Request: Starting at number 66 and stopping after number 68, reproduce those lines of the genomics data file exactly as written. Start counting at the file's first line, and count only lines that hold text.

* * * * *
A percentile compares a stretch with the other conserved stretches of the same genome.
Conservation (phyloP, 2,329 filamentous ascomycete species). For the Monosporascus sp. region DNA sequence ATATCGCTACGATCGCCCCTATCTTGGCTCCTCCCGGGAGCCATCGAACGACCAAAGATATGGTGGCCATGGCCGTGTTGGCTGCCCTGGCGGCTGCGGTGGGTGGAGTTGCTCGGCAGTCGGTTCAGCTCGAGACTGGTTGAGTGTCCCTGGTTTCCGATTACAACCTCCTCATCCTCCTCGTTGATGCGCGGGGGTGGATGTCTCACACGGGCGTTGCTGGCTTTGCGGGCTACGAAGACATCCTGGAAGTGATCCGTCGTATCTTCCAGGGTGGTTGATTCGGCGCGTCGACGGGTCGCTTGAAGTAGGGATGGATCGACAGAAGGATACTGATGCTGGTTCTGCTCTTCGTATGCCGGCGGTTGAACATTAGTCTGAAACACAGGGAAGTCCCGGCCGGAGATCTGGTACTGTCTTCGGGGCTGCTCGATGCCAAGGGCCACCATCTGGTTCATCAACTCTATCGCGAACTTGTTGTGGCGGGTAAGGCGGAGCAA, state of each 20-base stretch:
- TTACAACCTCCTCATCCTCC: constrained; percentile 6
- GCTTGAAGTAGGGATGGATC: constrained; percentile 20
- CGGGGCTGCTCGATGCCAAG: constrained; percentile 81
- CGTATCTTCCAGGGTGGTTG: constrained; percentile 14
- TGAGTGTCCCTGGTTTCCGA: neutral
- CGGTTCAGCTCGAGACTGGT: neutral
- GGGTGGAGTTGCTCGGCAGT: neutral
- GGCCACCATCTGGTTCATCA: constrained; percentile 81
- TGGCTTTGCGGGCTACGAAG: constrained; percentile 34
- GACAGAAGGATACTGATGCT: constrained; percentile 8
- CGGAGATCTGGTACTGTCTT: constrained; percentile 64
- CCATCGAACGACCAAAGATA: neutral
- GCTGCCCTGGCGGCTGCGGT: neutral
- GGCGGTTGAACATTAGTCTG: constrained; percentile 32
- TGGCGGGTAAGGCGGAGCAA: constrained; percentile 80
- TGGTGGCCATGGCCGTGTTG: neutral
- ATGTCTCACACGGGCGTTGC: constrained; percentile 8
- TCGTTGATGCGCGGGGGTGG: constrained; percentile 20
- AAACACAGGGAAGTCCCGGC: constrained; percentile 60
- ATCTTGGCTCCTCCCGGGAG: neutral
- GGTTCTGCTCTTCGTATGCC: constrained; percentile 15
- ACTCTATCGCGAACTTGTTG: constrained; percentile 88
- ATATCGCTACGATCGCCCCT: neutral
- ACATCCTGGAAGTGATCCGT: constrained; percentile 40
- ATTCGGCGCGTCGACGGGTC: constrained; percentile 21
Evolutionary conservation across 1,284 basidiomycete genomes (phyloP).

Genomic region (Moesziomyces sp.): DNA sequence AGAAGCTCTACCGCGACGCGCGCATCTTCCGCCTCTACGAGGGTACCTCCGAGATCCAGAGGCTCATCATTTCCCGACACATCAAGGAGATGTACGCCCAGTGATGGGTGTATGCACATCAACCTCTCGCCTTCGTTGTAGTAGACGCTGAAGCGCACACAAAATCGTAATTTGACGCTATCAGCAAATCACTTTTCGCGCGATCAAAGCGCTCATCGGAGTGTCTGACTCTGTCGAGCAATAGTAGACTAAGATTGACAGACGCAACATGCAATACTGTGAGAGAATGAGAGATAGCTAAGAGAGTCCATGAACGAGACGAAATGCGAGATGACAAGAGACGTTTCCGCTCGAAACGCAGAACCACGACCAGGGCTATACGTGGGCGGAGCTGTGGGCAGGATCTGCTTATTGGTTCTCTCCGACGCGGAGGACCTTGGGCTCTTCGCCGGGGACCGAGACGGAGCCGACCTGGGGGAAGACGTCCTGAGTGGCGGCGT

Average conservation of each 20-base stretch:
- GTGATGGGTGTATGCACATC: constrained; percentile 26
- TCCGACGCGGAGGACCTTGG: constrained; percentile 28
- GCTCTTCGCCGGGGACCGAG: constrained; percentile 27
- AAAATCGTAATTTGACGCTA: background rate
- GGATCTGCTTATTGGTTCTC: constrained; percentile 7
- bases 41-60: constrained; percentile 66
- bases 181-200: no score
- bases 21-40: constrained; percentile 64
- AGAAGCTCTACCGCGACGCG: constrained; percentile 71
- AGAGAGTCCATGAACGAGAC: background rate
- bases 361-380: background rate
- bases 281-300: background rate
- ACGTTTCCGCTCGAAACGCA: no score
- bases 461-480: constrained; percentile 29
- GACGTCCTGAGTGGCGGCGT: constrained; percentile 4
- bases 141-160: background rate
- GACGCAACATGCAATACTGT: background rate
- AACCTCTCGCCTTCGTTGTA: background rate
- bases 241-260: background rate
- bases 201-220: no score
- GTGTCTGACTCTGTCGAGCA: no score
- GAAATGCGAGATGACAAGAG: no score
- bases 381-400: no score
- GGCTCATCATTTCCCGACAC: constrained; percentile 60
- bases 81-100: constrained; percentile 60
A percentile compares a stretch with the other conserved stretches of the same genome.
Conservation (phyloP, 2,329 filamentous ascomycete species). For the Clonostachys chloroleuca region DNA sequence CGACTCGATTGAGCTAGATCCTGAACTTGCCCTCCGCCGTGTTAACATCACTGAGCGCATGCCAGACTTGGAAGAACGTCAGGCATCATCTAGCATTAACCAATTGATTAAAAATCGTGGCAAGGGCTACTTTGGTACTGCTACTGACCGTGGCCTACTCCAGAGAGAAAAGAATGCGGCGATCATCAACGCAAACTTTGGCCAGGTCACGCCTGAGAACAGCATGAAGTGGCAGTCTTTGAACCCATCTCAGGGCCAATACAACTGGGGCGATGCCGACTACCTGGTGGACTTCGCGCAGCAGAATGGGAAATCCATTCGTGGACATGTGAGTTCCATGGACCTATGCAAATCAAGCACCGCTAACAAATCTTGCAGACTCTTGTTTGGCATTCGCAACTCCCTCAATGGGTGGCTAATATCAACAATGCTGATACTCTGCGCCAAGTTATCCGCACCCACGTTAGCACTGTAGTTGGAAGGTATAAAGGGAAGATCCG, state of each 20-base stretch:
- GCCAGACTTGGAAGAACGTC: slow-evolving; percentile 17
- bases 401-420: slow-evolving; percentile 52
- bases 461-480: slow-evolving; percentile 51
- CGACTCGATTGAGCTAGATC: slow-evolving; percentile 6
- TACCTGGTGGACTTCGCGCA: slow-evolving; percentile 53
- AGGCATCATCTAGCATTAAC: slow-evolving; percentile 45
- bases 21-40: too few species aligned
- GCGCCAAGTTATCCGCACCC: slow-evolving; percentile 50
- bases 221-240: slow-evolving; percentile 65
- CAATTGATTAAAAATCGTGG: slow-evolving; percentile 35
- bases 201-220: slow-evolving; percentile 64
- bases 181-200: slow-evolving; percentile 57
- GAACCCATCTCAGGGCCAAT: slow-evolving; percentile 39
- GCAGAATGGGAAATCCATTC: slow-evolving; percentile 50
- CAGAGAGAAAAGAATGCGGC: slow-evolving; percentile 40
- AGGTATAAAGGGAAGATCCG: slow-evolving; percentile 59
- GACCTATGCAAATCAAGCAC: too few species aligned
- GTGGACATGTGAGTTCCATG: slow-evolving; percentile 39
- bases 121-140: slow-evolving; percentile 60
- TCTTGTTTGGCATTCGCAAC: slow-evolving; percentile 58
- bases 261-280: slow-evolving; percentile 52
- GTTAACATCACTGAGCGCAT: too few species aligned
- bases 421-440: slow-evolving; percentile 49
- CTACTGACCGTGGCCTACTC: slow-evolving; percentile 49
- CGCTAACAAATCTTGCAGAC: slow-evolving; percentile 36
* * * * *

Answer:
- bases 221-240: slow-evolving; percentile 65
- CAATTGATTAAAAATCGTGG: slow-evolving; percentile 35
- bases 201-220: slow-evolving; percentile 64